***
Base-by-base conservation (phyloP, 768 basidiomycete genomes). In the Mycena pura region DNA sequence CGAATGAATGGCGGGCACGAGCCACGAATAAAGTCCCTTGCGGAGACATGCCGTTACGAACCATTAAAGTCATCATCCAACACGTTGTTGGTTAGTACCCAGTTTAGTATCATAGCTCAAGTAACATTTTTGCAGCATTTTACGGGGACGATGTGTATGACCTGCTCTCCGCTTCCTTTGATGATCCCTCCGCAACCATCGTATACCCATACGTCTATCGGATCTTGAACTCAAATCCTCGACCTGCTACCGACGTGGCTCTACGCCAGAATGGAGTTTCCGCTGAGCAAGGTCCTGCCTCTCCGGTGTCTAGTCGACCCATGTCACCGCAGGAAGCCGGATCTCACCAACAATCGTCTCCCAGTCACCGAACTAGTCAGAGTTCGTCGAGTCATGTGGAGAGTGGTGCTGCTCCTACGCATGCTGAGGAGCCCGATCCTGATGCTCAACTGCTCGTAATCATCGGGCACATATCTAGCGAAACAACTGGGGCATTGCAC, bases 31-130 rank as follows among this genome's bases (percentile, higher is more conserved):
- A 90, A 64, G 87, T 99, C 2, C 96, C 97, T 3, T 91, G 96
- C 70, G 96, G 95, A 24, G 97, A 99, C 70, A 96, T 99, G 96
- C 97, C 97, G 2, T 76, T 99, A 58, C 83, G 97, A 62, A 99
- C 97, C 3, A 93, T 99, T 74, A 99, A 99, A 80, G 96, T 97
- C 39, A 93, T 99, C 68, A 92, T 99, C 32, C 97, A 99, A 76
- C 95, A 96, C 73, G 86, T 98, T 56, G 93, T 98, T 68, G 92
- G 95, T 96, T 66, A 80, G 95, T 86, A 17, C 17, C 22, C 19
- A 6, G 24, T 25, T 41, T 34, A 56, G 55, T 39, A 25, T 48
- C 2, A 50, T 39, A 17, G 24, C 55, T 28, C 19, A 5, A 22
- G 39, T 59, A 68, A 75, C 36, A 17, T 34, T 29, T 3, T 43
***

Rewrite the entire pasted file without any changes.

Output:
Base-by-base conservation (phyloP, 768 basidiomycete genomes). In the Mycena pura region DNA sequence CGAATGAATGGCGGGCACGAGCCACGAATAAAGTCCCTTGCGGAGACATGCCGTTACGAACCATTAAAGTCATCATCCAACACGTTGTTGGTTAGTACCCAGTTTAGTATCATAGCTCAAGTAACATTTTTGCAGCATTTTACGGGGACGATGTGTATGACCTGCTCTCCGCTTCCTTTGATGATCCCTCCGCAACCATCGTATACCCATACGTCTATCGGATCTTGAACTCAAATCCTCGACCTGCTACCGACGTGGCTCTACGCCAGAATGGAGTTTCCGCTGAGCAAGGTCCTGCCTCTCCGGTGTCTAGTCGACCCATGTCACCGCAGGAAGCCGGATCTCACCAACAATCGTCTCCCAGTCACCGAACTAGTCAGAGTTCGTCGAGTCATGTGGAGAGTGGTGCTGCTCCTACGCATGCTGAGGAGCCCGATCCTGATGCTCAACTGCTCGTAATCATCGGGCACATATCTAGCGAAACAACTGGGGCATTGCAC, bases 31-130 rank as follows among this genome's bases (percentile, higher is more conserved):
- A 90, A 64, G 87, T 99, C 2, C 96, C 97, T 3, T 91, G 96
- C 70, G 96, G 95, A 24, G 97, A 99, C 70, A 96, T 99, G 96
- C 97, C 97, G 2, T 76, T 99, A 58, C 83, G 97, A 62, A 99
- C 97, C 3, A 93, T 99, T 74, A 99, A 99, A 80, G 96, T 97
- C 39, A 93, T 99, C 68, A 92, T 99, C 32, C 97, A 99, A 76
- C 95, A 96, C 73, G 86, T 98, T 56, G 93, T 98, T 68, G 92
- G 95, T 96, T 66, A 80, G 95, T 86, A 17, C 17, C 22, C 19
- A 6, G 24, T 25, T 41, T 34, A 56, G 55, T 39, A 25, T 48
- C 2, A 50, T 39, A 17, G 24, C 55, T 28, C 19, A 5, A 22
- G 39, T 59, A 68, A 75, C 36, A 17, T 34, T 29, T 3, T 43